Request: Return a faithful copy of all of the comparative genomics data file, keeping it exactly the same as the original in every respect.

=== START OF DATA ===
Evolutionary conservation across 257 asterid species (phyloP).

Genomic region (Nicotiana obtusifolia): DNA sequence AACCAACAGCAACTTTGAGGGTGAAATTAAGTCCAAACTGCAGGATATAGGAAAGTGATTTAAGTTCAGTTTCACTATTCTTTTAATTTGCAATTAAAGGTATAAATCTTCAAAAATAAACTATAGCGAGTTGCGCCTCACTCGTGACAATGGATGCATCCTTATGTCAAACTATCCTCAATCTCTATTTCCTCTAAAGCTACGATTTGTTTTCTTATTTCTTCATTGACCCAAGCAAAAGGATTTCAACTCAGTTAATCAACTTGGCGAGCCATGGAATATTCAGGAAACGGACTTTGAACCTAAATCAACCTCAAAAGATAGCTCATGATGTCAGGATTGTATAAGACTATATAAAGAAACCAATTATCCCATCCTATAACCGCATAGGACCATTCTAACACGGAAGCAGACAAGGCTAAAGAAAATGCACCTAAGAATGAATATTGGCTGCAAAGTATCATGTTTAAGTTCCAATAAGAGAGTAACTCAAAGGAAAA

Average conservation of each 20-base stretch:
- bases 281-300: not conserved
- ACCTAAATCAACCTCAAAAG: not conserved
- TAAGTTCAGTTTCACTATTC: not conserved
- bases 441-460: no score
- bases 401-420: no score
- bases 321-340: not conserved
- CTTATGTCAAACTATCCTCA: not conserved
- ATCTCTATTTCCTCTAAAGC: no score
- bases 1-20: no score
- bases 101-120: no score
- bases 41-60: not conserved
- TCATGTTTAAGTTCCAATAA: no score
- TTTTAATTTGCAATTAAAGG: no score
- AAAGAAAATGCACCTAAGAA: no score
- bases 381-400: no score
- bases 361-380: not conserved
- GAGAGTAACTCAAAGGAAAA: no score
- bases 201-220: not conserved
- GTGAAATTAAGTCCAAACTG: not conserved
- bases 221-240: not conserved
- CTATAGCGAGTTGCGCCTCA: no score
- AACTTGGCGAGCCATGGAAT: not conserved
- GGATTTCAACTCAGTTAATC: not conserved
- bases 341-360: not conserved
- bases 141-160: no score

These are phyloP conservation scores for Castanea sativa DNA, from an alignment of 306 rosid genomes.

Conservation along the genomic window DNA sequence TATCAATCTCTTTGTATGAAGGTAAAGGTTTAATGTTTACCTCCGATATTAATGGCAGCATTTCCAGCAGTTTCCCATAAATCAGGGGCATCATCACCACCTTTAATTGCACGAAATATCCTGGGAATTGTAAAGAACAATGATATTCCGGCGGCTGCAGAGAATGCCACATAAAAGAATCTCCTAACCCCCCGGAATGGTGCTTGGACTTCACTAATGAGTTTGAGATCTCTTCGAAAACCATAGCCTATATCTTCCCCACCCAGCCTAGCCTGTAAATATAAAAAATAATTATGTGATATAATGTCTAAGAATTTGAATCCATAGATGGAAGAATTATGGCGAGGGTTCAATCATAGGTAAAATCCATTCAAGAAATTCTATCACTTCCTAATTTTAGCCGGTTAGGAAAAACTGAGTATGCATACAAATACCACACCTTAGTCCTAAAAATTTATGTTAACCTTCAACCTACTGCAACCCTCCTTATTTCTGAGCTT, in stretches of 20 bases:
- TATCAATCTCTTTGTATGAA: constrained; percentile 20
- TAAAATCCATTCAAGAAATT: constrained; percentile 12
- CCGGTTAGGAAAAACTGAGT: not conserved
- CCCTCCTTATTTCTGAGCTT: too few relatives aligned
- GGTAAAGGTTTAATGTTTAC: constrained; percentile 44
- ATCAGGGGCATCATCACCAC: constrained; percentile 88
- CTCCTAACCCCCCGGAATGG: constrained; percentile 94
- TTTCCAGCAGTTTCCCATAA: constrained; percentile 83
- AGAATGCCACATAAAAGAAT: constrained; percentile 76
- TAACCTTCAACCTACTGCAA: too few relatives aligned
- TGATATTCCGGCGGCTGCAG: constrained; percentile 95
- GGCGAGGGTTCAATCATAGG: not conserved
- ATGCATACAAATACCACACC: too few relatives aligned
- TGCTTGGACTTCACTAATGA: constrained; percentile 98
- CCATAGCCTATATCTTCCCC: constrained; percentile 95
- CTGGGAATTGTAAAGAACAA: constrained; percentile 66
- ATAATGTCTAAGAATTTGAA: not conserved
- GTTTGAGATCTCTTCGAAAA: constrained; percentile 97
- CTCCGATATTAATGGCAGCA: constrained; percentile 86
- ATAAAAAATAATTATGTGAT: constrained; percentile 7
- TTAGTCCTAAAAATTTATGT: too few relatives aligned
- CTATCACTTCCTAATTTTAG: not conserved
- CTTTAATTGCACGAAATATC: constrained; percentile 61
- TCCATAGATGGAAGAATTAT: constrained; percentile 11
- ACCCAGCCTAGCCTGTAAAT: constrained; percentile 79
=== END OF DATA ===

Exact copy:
Evolutionary conservation across 257 asterid species (phyloP).

Genomic region (Nicotiana obtusifolia): DNA sequence AACCAACAGCAACTTTGAGGGTGAAATTAAGTCCAAACTGCAGGATATAGGAAAGTGATTTAAGTTCAGTTTCACTATTCTTTTAATTTGCAATTAAAGGTATAAATCTTCAAAAATAAACTATAGCGAGTTGCGCCTCACTCGTGACAATGGATGCATCCTTATGTCAAACTATCCTCAATCTCTATTTCCTCTAAAGCTACGATTTGTTTTCTTATTTCTTCATTGACCCAAGCAAAAGGATTTCAACTCAGTTAATCAACTTGGCGAGCCATGGAATATTCAGGAAACGGACTTTGAACCTAAATCAACCTCAAAAGATAGCTCATGATGTCAGGATTGTATAAGACTATATAAAGAAACCAATTATCCCATCCTATAACCGCATAGGACCATTCTAACACGGAAGCAGACAAGGCTAAAGAAAATGCACCTAAGAATGAATATTGGCTGCAAAGTATCATGTTTAAGTTCCAATAAGAGAGTAACTCAAAGGAAAA

Average conservation of each 20-base stretch:
- bases 281-300: not conserved
- ACCTAAATCAACCTCAAAAG: not conserved
- TAAGTTCAGTTTCACTATTC: not conserved
- bases 441-460: no score
- bases 401-420: no score
- bases 321-340: not conserved
- CTTATGTCAAACTATCCTCA: not conserved
- ATCTCTATTTCCTCTAAAGC: no score
- bases 1-20: no score
- bases 101-120: no score
- bases 41-60: not conserved
- TCATGTTTAAGTTCCAATAA: no score
- TTTTAATTTGCAATTAAAGG: no score
- AAAGAAAATGCACCTAAGAA: no score
- bases 381-400: no score
- bases 361-380: not conserved
- GAGAGTAACTCAAAGGAAAA: no score
- bases 201-220: not conserved
- GTGAAATTAAGTCCAAACTG: not conserved
- bases 221-240: not conserved
- CTATAGCGAGTTGCGCCTCA: no score
- AACTTGGCGAGCCATGGAAT: not conserved
- GGATTTCAACTCAGTTAATC: not conserved
- bases 341-360: not conserved
- bases 141-160: no score

These are phyloP conservation scores for Castanea sativa DNA, from an alignment of 306 rosid genomes.

Conservation along the genomic window DNA sequence TATCAATCTCTTTGTATGAAGGTAAAGGTTTAATGTTTACCTCCGATATTAATGGCAGCATTTCCAGCAGTTTCCCATAAATCAGGGGCATCATCACCACCTTTAATTGCACGAAATATCCTGGGAATTGTAAAGAACAATGATATTCCGGCGGCTGCAGAGAATGCCACATAAAAGAATCTCCTAACCCCCCGGAATGGTGCTTGGACTTCACTAATGAGTTTGAGATCTCTTCGAAAACCATAGCCTATATCTTCCCCACCCAGCCTAGCCTGTAAATATAAAAAATAATTATGTGATATAATGTCTAAGAATTTGAATCCATAGATGGAAGAATTATGGCGAGGGTTCAATCATAGGTAAAATCCATTCAAGAAATTCTATCACTTCCTAATTTTAGCCGGTTAGGAAAAACTGAGTATGCATACAAATACCACACCTTAGTCCTAAAAATTTATGTTAACCTTCAACCTACTGCAACCCTCCTTATTTCTGAGCTT, in stretches of 20 bases:
- TATCAATCTCTTTGTATGAA: constrained; percentile 20
- TAAAATCCATTCAAGAAATT: constrained; percentile 12
- CCGGTTAGGAAAAACTGAGT: not conserved
- CCCTCCTTATTTCTGAGCTT: too few relatives aligned
- GGTAAAGGTTTAATGTTTAC: constrained; percentile 44
- ATCAGGGGCATCATCACCAC: constrained; percentile 88
- CTCCTAACCCCCCGGAATGG: constrained; percentile 94
- TTTCCAGCAGTTTCCCATAA: constrained; percentile 83
- AGAATGCCACATAAAAGAAT: constrained; percentile 76
- TAACCTTCAACCTACTGCAA: too few relatives aligned
- TGATATTCCGGCGGCTGCAG: constrained; percentile 95
- GGCGAGGGTTCAATCATAGG: not conserved
- ATGCATACAAATACCACACC: too few relatives aligned
- TGCTTGGACTTCACTAATGA: constrained; percentile 98
- CCATAGCCTATATCTTCCCC: constrained; percentile 95
- CTGGGAATTGTAAAGAACAA: constrained; percentile 66
- ATAATGTCTAAGAATTTGAA: not conserved
- GTTTGAGATCTCTTCGAAAA: constrained; percentile 97
- CTCCGATATTAATGGCAGCA: constrained; percentile 86
- ATAAAAAATAATTATGTGAT: constrained; percentile 7
- TTAGTCCTAAAAATTTATGT: too few relatives aligned
- CTATCACTTCCTAATTTTAG: not conserved
- CTTTAATTGCACGAAATATC: constrained; percentile 61
- TCCATAGATGGAAGAATTAT: constrained; percentile 11
- ACCCAGCCTAGCCTGTAAAT: constrained; percentile 79